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This imaginative new collection explores the aesthetic qualities of human relationships, sports, taste, smell, food, and natural and built environments. With essays from philosophers working in a variety of traditions in the humanities and social sciences, this collection offers an important contribution to and expansion of traditional aesthetics.
This book continues Osprey's series of Men-at-Arms titles on the history, costume, and material culture of the native peoples of North America, which is organized into geographical regions, language groups, and tribes. It was in the Southwest - modern Arizona, New Mexico, and parts of California and other neighboring states - that the first major clashes took place between 16th-century Spanish conquistadors and the indigenous peoples of North America. This uniquely long history of contact, conflict, and coexistence with first the Spanish, then their Mexican settlers, and finally the Americans, gives a special flavor to the region. So too does the wide cultural diversity of the peoples who inhabited the challenging environment of the Southwest - from the quasi-Plains culture of the Kiowa-Apache and Lipan, to the pueblo cave-villages of the agricultural Zuni and Hopi. (Indeed, from c. 1700 to 1848 the Pueblo villagers often allied themselves with Spanish and Mexican settlers against the encroachments of Apache and Navajo hunters and raiders.) Despite nearly 500 years of white settlement and pressure, the traditional cultures of the peoples of the Southwest survive today more strongly than in any other region, and with them a sense of separate identity. The best-known clashes between the whites and the Indians of this region are the series of Apache wars, particularly between the early 1860s and the late 1880s. However, there were other important regional campaigns over the centuries - for example, Coronado's battle against the Zuni at Hawikuh in 1540, during his search for the legendary "Seven Cities of Cibola"; the Pueblo Revolt of 1680; and the Taos Revolt of 1847 - and warriors of all of these are described and illustrated in this book. War was inseparable in the local cultures from religious beliefs, such as the veneration of the mothers of war gods - White Painted Woman among the Apache, and Changing Woman among the Navajo; the plates in this book illustrate the rites associated with such figures, and several other important ritual observances. The variety of costumes illustrated, from the earliest times up to today, make these plates especially rich.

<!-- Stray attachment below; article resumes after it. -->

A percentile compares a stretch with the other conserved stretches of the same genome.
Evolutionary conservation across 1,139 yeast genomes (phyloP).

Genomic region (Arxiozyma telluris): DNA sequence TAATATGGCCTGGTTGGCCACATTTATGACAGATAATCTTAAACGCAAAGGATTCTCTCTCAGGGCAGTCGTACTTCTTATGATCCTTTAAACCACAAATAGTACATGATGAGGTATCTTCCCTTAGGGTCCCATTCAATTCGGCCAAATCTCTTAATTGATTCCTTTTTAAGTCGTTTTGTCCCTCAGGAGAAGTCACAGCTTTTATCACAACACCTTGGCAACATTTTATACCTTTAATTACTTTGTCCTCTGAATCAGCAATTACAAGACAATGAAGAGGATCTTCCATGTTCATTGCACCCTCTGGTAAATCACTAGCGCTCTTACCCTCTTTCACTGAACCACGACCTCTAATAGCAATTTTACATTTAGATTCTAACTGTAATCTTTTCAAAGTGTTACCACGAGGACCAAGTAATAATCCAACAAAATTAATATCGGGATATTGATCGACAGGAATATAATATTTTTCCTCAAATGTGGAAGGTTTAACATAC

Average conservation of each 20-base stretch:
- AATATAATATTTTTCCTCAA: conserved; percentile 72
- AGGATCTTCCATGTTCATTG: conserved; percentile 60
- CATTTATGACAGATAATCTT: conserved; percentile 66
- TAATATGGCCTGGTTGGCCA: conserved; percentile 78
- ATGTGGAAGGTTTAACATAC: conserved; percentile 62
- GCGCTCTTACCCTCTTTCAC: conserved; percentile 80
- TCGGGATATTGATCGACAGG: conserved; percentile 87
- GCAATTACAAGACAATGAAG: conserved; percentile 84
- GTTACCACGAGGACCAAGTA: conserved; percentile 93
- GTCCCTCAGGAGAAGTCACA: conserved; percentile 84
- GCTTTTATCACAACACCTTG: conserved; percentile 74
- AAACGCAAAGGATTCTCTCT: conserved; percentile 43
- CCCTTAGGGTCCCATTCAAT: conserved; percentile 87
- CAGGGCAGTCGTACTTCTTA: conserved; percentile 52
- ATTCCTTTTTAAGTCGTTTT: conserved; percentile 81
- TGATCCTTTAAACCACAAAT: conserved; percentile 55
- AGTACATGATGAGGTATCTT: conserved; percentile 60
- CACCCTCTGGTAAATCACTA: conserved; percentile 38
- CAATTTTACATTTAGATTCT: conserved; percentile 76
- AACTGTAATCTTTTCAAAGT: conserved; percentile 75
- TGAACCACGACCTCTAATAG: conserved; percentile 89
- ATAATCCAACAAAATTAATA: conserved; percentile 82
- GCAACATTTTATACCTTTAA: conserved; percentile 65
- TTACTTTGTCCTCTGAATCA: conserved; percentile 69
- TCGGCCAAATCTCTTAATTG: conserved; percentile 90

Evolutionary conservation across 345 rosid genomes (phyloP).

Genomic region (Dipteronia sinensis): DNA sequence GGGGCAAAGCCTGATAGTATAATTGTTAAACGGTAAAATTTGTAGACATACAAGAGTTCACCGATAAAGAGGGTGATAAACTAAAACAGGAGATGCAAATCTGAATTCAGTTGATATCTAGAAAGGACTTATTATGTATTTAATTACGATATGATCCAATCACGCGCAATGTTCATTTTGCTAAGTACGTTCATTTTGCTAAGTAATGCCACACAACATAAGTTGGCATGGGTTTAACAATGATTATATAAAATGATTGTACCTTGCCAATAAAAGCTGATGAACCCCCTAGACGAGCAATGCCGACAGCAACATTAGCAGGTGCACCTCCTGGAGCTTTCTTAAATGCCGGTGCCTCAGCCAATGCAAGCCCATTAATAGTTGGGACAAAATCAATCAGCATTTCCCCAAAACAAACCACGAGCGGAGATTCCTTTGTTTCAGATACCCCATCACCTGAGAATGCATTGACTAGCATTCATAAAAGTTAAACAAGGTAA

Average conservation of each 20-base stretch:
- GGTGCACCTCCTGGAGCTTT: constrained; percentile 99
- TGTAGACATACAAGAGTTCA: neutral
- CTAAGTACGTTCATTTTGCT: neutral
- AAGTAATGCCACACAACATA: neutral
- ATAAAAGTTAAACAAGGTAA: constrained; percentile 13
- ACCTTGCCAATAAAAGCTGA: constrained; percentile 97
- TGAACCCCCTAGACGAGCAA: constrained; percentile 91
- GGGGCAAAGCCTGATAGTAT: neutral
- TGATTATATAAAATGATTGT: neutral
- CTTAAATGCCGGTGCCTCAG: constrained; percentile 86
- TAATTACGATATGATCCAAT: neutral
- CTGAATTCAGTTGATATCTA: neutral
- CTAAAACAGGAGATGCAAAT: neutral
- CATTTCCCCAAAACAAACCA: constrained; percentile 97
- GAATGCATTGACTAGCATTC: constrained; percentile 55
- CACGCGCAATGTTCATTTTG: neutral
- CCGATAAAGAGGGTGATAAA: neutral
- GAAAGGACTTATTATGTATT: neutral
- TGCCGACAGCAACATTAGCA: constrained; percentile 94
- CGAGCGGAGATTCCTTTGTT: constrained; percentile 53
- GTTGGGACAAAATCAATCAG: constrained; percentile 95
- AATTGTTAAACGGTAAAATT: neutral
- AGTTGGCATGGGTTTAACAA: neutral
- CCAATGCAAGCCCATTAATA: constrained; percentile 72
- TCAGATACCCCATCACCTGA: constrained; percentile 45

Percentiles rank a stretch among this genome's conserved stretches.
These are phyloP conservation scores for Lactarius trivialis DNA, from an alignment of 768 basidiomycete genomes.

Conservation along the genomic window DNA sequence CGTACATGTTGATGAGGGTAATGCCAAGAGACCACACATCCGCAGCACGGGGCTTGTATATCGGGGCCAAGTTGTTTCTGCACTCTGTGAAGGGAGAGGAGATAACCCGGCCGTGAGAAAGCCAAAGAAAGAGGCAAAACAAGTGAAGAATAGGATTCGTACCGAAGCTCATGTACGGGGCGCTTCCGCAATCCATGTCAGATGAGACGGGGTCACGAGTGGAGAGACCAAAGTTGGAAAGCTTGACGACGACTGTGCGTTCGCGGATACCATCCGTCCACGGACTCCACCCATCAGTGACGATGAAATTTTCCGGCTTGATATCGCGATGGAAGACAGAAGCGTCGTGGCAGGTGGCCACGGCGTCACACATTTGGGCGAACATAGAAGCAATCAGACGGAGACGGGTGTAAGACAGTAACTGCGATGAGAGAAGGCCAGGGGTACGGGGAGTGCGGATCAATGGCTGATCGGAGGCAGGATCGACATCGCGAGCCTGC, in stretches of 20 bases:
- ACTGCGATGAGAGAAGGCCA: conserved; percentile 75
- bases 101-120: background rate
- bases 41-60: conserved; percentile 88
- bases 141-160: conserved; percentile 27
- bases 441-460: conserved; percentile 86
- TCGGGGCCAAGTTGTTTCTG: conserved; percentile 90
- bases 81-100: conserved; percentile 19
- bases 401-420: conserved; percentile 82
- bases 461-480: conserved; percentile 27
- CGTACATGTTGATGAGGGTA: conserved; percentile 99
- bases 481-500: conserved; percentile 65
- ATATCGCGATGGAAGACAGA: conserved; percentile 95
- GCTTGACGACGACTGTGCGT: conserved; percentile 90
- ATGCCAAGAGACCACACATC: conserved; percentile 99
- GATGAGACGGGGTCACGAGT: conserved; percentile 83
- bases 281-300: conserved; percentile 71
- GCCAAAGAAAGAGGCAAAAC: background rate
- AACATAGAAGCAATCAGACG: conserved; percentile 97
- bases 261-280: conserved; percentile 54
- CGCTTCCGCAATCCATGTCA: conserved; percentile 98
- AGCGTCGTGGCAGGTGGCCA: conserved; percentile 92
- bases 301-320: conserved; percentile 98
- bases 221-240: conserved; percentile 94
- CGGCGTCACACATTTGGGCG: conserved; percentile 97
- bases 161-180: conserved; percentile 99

Several thousand Native Americans fought on both sides during the American Civil War (1861-1865). They came from various tribes in the Indian Territory of present-day eastern Oklahoma. They were organized into regiments of mounted riflemen - troops that could fight from the saddle or dismounted in the plains and rolling hills. Confederate Indians were organized into regiments by tribe, with Cherokees eventually raising three regiments, and the Unionists were organized into the Indian Brigade of three regiments. This book explores their lives from enlistment through to discharge and examines how they trained, lived and fought.
The Great Lakes were the main arena for the fur trade in colonial North America, which drew European explorers and trappers deep into the northern USA and Canada from the 17th century onwards. The desire to control the supply of this luxury item sparked wars between Britain and France, as well as conflicts between rival tribes and the newly formed United States of America, which continued until 1840. The main tribes of the area were the Huron, Dakota, Sauk and Fox, Miami and Shawnee. All were drawn into the conflicts throughout the Great Lakes region during the French-Indian War (1754-1763), as well as the American Revolution. These conflicts culminated in Black Hawk's War of 1832, as Native American tribes attempted to resist the loss of their lands to white settlers in what is now Illinois, Iowa and Wisconsin. The defeat of these tribes forever altered the climate of the central American states. This new addition to Osprey's coverage of Native American tribes details the growth of the fur trade in the Great Lakes area, the various skirmishes, battles and wars that were fought to control this vital trade and important trade area. With specially-commissioned plates, as well as photographs of locations and/or artifacts where available, expert author Michael Johnson also details the lives and material culture - including clothing, equipment and weaponry - of the local tribes themselves before their circumstances were irrevocably altered.
The horse culture of the tribes of the High Plains of North America lasted only some 170 years; yet in that time the sub-tribes of the Teton or Western Sioux people imprinted a vivid image on the world's imagination by their fearless but doomed fight to protect their hunting grounds from the inevitable spread of the white man. This text outlines the history, social organization, religion and material culture of the Santee, Yankton and Teton Sioux; rare early photographs include portraits of many of the great war chiefs and warriors of the Plains Indian Wars, and eight detailed plates record details of Sioux traditional costume.